Q. Was it about the midstream? - A. It was nigh the Tower.

Q. Was it lying in the middle of the stream? - A. No, up and down.

THOMAS BARROW sworn. - Q. You are a seaman on board the Union? - A. I am: On Friday morning last, on the breast of the Tower -

Q. What vessel were you alongside of? - A. The Anciene; I happened to go upon the deck, and looked over, and saw two people in a boat.

Q. Did you see them distinctly - were they near you? - A. They were close under the bows of the Union; I asked them what they were doing there; they made no reply. I asked them again, and they did not answer then; by this time I saw the other man tumble a chest, or something like a chest, from the lighter gunwale into the boat; the prisoner was in the boat, and he received it; I took it to be a chest of tea. I told the master of the Anciene what had happened; they raised the alarm directly; they immediately began to shove the boat off, the prisoner and the other man. I acquainted the master of the Anciene, and the mate of the Anciene pursued them - his name is John Munro .

Q. Did you lose sight of the boat? - A. No.

Cross-examined by Mr. Knapp. Q. What time was this? - A. About nine o'clock in the morning.

Q. It was about nine o'clock in the morning when you saw two persons in a boat? - A. Yes.

Q. You knew nothing at all of them before? - A. No.

Q. You see what they were about - you went up to the master of the Anciene? - A. No, I told him what they were about.

Q. You are swearing to the person of a man, having seen him about a minute or two? - A. I took particular notice of him.

MARK JOBSON sworn. - On Friday morning, about nine o'clock, I was walking on deck, and received an alarm; I gave orders to my mate to go before, and pursue the two thieves; I saw the two men in a boat with a chest; I took my station on the ship where I could give an eye to them; I saw a chest of tea in their boat; my mate pursued them in a boat, I still had my eye on them on the water; they came along-side of a lighter at Davis's wharf; my mate got the boat quite close to their boat; the other man made his escape; I never lost fight of them till he was taken; he, not being so nimble as the other, was not so able to get off as the other was.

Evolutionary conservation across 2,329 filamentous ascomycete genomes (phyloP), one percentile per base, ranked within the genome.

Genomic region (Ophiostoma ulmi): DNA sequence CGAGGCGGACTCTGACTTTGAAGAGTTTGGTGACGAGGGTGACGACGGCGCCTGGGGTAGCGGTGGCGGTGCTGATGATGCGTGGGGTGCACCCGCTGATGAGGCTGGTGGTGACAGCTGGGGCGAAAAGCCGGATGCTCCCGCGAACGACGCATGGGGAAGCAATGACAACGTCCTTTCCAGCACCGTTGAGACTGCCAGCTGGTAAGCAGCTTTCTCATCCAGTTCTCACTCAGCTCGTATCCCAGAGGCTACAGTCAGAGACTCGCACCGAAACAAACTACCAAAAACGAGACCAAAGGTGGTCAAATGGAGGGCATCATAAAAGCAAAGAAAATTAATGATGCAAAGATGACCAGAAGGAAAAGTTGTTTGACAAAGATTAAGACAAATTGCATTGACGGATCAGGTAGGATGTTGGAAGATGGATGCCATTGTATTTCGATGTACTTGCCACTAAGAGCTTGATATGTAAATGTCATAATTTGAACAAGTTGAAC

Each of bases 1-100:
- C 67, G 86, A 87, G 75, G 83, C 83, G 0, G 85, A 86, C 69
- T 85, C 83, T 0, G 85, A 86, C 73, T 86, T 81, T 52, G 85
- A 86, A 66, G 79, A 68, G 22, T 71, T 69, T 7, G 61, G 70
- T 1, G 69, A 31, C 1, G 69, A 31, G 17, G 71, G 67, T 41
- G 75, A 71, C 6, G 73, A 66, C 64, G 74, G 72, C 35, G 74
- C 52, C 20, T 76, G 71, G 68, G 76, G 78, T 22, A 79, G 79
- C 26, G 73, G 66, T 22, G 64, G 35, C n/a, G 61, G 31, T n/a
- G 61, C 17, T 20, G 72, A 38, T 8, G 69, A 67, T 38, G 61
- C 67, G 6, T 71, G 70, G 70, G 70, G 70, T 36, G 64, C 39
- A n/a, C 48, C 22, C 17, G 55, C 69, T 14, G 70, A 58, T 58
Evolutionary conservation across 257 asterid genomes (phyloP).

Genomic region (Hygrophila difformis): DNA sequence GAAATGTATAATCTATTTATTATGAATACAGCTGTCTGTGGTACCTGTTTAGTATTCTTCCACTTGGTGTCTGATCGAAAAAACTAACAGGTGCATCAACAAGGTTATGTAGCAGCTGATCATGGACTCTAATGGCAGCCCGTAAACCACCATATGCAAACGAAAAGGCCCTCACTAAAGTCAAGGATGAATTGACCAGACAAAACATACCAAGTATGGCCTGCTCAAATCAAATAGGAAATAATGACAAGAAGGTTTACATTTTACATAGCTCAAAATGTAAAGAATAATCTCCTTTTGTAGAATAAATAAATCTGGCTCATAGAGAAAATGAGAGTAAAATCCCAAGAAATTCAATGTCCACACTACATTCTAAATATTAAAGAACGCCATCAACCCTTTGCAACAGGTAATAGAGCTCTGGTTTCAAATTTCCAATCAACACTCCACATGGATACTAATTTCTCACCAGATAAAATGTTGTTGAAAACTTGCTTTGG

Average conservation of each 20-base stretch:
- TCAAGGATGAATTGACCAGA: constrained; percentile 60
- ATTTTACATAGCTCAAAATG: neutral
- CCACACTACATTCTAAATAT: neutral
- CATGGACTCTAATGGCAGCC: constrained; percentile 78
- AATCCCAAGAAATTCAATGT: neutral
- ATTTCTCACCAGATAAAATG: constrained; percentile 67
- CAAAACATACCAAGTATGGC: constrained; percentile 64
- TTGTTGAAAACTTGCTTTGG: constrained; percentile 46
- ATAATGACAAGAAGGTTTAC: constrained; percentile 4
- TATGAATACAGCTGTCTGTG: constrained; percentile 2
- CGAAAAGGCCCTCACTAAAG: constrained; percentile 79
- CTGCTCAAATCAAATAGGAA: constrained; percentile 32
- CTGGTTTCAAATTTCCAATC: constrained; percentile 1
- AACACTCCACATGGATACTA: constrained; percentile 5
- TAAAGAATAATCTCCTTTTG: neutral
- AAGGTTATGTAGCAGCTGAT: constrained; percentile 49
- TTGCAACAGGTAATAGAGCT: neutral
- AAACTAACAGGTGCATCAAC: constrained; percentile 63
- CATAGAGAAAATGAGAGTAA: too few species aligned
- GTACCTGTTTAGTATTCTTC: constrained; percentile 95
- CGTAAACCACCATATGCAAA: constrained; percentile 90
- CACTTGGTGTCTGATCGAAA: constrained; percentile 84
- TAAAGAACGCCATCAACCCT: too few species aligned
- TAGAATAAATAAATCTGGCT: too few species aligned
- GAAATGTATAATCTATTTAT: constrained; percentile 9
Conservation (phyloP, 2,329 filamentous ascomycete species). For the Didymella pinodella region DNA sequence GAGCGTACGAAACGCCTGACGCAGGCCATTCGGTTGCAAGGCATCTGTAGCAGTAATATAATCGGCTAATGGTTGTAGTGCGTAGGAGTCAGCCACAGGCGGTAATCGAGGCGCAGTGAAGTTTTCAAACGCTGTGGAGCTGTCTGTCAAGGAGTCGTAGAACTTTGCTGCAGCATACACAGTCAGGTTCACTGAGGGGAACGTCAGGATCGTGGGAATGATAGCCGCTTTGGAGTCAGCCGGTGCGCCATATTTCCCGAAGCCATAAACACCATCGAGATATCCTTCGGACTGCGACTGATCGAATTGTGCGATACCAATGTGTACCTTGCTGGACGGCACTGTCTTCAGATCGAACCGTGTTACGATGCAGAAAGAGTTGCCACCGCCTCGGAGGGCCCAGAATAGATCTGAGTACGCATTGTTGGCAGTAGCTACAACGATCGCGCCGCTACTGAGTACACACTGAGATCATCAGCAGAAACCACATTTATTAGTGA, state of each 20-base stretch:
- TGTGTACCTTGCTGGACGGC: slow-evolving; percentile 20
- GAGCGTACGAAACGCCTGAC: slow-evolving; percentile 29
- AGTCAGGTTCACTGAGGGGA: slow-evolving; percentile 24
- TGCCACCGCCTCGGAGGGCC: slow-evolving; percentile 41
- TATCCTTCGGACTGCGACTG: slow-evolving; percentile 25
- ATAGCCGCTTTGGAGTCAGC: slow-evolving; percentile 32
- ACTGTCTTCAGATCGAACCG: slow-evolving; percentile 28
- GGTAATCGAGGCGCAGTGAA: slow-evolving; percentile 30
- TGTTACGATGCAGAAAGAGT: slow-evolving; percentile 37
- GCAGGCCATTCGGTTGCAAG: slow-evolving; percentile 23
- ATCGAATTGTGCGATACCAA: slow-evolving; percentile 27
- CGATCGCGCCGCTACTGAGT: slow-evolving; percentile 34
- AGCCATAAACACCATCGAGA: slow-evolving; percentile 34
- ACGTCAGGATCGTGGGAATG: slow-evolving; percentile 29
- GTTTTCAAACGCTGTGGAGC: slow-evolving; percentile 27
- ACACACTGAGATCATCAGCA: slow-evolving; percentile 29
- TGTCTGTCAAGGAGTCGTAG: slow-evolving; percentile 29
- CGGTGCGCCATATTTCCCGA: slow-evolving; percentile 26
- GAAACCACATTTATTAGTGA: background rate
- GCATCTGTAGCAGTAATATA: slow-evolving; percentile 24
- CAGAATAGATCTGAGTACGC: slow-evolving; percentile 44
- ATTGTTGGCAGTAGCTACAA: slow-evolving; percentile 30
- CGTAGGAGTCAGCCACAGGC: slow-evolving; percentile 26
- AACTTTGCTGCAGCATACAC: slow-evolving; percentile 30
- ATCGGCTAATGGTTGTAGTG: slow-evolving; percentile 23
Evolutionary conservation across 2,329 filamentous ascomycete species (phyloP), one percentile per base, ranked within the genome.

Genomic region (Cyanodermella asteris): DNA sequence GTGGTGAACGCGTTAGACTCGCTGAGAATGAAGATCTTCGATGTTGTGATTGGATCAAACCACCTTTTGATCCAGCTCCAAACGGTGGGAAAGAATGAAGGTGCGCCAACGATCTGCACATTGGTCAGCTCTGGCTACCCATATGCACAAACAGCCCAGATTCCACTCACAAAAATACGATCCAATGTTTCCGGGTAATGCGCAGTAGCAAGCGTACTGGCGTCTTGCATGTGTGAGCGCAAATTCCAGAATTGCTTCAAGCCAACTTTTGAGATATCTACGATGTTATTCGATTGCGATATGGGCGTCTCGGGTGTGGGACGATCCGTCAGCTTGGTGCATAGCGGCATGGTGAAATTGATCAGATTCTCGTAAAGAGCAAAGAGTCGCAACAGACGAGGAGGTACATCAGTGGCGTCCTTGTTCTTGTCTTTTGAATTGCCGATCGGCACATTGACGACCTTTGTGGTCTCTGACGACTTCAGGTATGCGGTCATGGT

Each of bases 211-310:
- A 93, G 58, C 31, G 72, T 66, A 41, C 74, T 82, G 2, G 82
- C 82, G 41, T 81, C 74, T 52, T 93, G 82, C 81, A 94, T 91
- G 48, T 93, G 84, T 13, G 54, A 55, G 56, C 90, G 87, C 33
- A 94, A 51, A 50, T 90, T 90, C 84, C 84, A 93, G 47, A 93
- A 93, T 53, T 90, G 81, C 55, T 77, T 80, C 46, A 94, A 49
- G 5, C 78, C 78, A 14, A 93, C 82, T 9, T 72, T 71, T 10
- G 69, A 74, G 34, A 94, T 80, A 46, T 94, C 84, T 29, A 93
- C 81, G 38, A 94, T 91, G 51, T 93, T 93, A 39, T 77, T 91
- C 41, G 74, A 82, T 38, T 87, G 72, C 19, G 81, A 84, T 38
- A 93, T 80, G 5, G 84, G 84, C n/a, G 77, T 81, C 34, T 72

Q. Was this lighter fastened to the ship? - A. Yes.

Q. Is Davis's wharf on the Surry side? - A. Yes.

Q. Was your ship on the Middlesex side, and the lighter under her? - A. Yes.

Q. Was any thing brought back to you? - A. After I saw the man taken, I called for another boat; he offered to search his pocket, seemingly for a knife.

Q. What became of the boat? - A. I saw the boat all the time; my own people took possession of the boat, with the tea in it.

JOHN MUNRO sworn. - Q. You went and pursued this man, I believe? - A. I did.

Q. You saw these men in the boat? - A. Yes.

Q. You pursued them so close, that you never lost sight of them? - A. I am sure of it.

Q. Was the prisoner at the bar one? - A. Yes, that is the man, I laid hold of his shoulder.

Q. When you took him, you took possession of the boat? - A. Yes.

Q. Did you find any thing in the boat? - A. Nothing but a chest of tea.

Court. Q. That was the same boat in which the prisoner and his companion were? - A. I am certain of that.

JOHN MACARTHEY sworn. - I am an officer; in consequence of some information that there was a cry of stop thief, I went on board the Anciene; the prisoner was in custody of the captain; the captain said, he was the thief, and had stolen his tea; the prisoner said, he did not doubt but many would say so, but he was very well known; I immediately took him into custody; I have had the tea and chest in my possession ever since.

Court. Q.(To Prosecutor.) What is the weight of it? - A. It is marked 87 lb.

Q. What is the value? - A. Twenty-six pounds seven shillings.

Prisoner's defence. I am a porter , and work in Leadenhall-market: On Friday morning, about eight o'clock, I went down Pickle-herring-stairs, and asked this waterman to take me across the River; he told me he had a chest to take in, and if I was not in a hurry he would; I went into his boat; he got out of the boat to get the chest; I stood up, and somebody cried out, stop thief! he shoved it over some where; I stood on the boat; I did not know it was stolen property, else I might have run away as well as the man.

Court. Q.(To Munro.) Did you see this man get out? - A. Yes.

Q. Did he attempt to run away? - A. Yes, and the corn-porters stopped him.

Jury. Q. Did he row in the boat? - A. No, he was sitting on her stern.